GitOps – declarative Continuous Deployment on Kubernetes in simple steps

Intro

In this article I’m going to show you very basic and simple example which describes GitOps concept – new pattern in DevOps world which helps to keep infrastructure stable and more recoverable. By using git as operations tool we can see the whole history of changes and we are able to say who and when changed something. As example I want to show you really simple Continuous Deployment pipeline of docker images on Kubernetes cluster.

Main assumptions are:

  • Git repository is single source of truth about state of the system
  • If state change in repository it will be automatically synchronized

Proposed architecture:

Article - gitops cd

Deployment design

Let’s say that we have small company with 3-4 projects managed by single DevOps team on the same infrastructure and Kubernetes cluster. Every project is based on microservices architecture with 4-5 services. Every project should have at least 2-3 environments:

  • Development – with CD pipeline from development branch of every microservice
  • Staging/Production – stable environment where microservices are deployed only on-demand when management says that version is stable, well tested and ready to handle clients. In our example from implementation point of view staging and production are the same.

Docker images

To keep simple mapping between the source code and artifact which will be deployed on some environment, docker images should be tagged using git commit hash – that’s ID which allows us to simply identify which code is deployed so in case of debugging some complex environments that’s really helpful. We can achieve that easily in CI pipeline which produce docker images by using script like:

HEAD=$(git rev-parse HEAD)

docker build -t registry.gitlab.com/myproject/microservice:${HEAD} .

docker push registry.gitlab.com/myproject/microservice:${HEAD}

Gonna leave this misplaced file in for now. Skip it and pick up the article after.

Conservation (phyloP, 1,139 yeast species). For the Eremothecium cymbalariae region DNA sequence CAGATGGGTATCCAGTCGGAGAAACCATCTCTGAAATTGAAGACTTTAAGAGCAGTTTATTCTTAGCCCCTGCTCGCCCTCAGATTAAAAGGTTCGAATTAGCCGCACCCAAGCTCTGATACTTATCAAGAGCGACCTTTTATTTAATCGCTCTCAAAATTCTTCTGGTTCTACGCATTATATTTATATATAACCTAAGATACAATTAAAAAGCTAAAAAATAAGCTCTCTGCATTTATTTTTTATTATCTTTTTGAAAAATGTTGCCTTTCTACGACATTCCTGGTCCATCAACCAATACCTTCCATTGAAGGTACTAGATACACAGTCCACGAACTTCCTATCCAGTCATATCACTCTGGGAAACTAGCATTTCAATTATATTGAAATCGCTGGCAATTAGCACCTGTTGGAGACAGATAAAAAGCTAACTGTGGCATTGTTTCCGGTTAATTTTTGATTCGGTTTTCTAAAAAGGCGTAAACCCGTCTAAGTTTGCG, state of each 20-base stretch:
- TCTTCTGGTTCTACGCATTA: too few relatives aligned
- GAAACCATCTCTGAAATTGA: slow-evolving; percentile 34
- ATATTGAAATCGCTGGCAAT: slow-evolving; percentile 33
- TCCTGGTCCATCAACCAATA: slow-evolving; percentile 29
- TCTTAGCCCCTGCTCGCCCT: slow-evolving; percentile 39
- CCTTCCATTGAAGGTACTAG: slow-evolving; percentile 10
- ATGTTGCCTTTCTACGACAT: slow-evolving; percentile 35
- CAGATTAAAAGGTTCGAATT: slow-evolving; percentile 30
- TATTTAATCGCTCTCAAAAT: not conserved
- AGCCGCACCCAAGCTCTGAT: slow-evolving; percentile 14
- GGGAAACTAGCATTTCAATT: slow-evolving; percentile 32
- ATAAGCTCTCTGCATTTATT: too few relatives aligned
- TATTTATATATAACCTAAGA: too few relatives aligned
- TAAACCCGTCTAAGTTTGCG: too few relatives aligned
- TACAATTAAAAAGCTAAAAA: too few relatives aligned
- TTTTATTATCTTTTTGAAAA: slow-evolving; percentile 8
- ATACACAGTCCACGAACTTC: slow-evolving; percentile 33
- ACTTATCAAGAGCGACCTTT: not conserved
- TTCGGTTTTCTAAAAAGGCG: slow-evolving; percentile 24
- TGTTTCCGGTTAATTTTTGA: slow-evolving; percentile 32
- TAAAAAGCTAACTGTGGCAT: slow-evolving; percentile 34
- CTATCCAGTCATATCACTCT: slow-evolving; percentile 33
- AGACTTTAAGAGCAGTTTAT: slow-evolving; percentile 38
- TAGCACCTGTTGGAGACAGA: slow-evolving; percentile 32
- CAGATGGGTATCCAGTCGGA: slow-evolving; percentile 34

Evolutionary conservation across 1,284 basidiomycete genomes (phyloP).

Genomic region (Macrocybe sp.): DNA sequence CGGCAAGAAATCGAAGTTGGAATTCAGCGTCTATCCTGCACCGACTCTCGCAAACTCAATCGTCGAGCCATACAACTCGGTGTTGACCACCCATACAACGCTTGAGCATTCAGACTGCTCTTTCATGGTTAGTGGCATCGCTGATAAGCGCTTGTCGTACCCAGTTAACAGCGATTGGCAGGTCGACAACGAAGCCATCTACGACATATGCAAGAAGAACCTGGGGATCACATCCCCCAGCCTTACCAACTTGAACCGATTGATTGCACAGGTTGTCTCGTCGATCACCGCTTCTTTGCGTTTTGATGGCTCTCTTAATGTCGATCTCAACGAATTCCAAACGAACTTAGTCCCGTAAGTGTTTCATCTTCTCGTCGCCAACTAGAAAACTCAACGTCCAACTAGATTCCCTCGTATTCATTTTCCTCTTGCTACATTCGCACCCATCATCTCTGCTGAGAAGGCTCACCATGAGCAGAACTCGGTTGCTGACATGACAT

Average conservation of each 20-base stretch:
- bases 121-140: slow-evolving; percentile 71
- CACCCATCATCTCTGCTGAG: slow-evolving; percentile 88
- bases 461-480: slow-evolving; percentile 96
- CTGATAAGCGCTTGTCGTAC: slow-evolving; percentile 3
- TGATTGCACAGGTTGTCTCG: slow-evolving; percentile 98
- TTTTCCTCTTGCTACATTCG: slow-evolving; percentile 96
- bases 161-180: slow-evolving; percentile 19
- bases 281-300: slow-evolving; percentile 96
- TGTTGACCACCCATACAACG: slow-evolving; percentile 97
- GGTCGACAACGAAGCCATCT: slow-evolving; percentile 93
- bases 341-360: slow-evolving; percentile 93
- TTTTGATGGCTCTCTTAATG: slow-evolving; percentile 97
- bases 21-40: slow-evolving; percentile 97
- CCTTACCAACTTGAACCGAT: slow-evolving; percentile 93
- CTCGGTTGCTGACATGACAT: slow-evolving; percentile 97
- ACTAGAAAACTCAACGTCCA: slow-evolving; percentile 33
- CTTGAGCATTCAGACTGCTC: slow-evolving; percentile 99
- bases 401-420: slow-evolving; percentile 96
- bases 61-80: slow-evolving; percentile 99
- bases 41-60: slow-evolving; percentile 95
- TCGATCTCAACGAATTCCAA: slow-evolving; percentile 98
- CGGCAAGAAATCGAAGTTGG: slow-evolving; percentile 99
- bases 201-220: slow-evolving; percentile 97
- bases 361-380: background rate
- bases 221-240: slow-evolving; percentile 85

Environments state repository

Heart of GitOps concept is state repository which should be source of truth for whole system. It means that in case of failure we should be able to recover the system using configuration stored in git repository. In our example we will use simpler concept – store only git hash of particular microservice what will represent version of application deployed on particular environment. It should allow us to make our infrastructure really reproducible but not on 100% as deployment configuration like environment variables can change behavior of the system. It means that in real GitOps pattern we should also store in such repository configuration of deployment like kubernetes yaml files, infrastructure descriptors like terraform and ansible files etc. It’s better but much more complicated as changes pushed to repository should be automatically synchronized by applying the diff.

Repository structure

Screenshot from 2018-12-23 12-26-08

So every deployment has own directory where name of directory is also name of the namespace in Kubernetes cluster. Every microservice in particular deployment has one file where git commit hash is stored. There is also one special file images_path which contains docker image path. Docker image name with tag will be constructed using following pattern:

content of images_path file (e.g. registry.gitlab.com/mycompany/project/development) + deployment file name (e.g. authentication) + “:” + content of deployment file (e.g. 36a03b3f4c8ba4fc0bdcc529450e557ae08c12f2)

Example: registry.gitlab.com/mycompany/project/development/authentication:36a03b3f4c8ba4fc0bdcc529450e557ae08c12f2

There is also one special directory sync-agent which will be described in next paragraph.

Sync agent

To avoid making manual updates on environment it’s required to have some synchronization agent which will read state of repository and apply changes in deployment. To achieve that we will use simple CronJob on Kubernetes which will run periodically and use kubectl to update image of particular deployment. Sync agent will be created per Kubernetes namespace to improve isolation between environments. So at first we must create proper RBAC permissions to allow our job to update deployments.

---
apiVersion: v1
kind: ServiceAccount
metadata:
  name: sync-agent
  namespace: project1-development

---
kind: Role
apiVersion: rbac.authorization.k8s.io/v1
metadata:
  name: sync-agent
  namespace: project1-development
rules:
- apiGroups: ["extensions"]
  resources: ["deployments"]
  verbs: ["get","list","patch","update"]

---
apiVersion: rbac.authorization.k8s.io/v1
kind: RoleBinding
metadata:
  name: sync-agent
  namespace: project1-development
roleRef:
  apiGroup: rbac.authorization.k8s.io
  kind: Role
  name: sync-agent
subjects:
- kind: ServiceAccount
  name: sync-agent
  namespace: project1-development

In above configuration we create service account for sync-agent and give to it permissions to manipulate deployments within his namespace.

Next important thing is to create secret with deploy key – such deploy key should be configured to have read-only access to state repository so sync agent can clone the repo and read deployment files.

apiVersion: v1
kind: Secret
metadata:
  name: sync-agent-deploy-key
  namespace: project1-development
type: Opaque
data:
  id_rsa: 

Final part is to create sync-agent CronJob which will run every minute and make synchronization:

apiVersion: batch/v1beta1
kind: CronJob
metadata: